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The high quality of Campra’s music has yet perhaps to be fully appreciated. As well as being an innovator in the sphere of opéra-ballet he was a gifted composer of sacred music and an imaginative follower of Lully in the composition of tragédies lyriques. Tancrède is one such piece. Cast in the established pattern of a prologue and five acts, Antoine Danchet’s libretto recounts the tragic story of the lovers Tancred and Clorinda contained in Tasso’s epic poem ‘Gerusalemme liberata’. The opera was premiered in Paris in 1702 and enjoyed several revivals, in one of which the role of Herminie, in love with Tancred, was sung by Madame de Pompadour.

Listening to Campra’s score we quickly become aware of the composer’s intuitive skill in writing for the voice and his colourful and kinetic feeling for dance. Olivier Schneebeli and his équipe have recorded a live complete version of the work after a 30-year interval since Jean-Claude Malgoire made his live recording with cuts in Aix-en-Provence. The new version is stylistically more fluent than the other and the declamation more dramatic. While the Prologue gets offto an uncertain start with tenor Erwin Aros sounding strained, the performance gathers momentum and assurance. A few rough edges in the choruses did little to spoil my enjoyment. Benoît Arnould in the title role is authoritative and his ‘Sombres forêts’ (Act 4) passionately declaimed. A ravishing score, rated by Rameau a masterpiece.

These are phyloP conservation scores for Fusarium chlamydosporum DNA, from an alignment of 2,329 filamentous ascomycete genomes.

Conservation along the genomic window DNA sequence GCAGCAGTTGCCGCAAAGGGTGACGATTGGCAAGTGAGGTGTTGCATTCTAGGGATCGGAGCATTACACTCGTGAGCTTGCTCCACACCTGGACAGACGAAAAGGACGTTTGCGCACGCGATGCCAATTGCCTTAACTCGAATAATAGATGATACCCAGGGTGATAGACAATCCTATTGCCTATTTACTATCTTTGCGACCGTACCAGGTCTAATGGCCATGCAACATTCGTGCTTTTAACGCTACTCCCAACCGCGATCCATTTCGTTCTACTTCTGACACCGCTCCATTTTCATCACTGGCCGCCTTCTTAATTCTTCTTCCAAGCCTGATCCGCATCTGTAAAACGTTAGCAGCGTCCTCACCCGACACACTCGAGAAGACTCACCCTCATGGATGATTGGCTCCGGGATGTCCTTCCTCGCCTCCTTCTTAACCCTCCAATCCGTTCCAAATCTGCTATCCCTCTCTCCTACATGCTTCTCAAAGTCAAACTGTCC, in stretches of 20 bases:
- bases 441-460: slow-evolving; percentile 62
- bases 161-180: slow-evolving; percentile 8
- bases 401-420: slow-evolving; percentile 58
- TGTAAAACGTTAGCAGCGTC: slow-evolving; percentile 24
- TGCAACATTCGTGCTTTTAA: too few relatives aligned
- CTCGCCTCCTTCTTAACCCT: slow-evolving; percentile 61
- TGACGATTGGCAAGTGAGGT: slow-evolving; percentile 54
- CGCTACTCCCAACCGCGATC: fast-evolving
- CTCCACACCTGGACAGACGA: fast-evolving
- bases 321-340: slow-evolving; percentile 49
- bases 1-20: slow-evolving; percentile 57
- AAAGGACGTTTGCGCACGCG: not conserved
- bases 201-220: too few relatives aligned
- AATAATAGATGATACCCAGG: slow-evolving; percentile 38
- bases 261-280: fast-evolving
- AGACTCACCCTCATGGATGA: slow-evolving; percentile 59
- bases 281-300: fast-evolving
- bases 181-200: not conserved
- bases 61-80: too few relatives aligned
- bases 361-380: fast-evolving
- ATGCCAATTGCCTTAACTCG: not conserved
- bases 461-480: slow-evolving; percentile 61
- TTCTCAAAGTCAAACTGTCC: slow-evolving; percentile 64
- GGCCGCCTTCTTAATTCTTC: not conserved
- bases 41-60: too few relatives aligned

Nicholas Anderson Read the full review on Agora Classica

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Early Music Today, 2015 - ©Rhinegold Publishing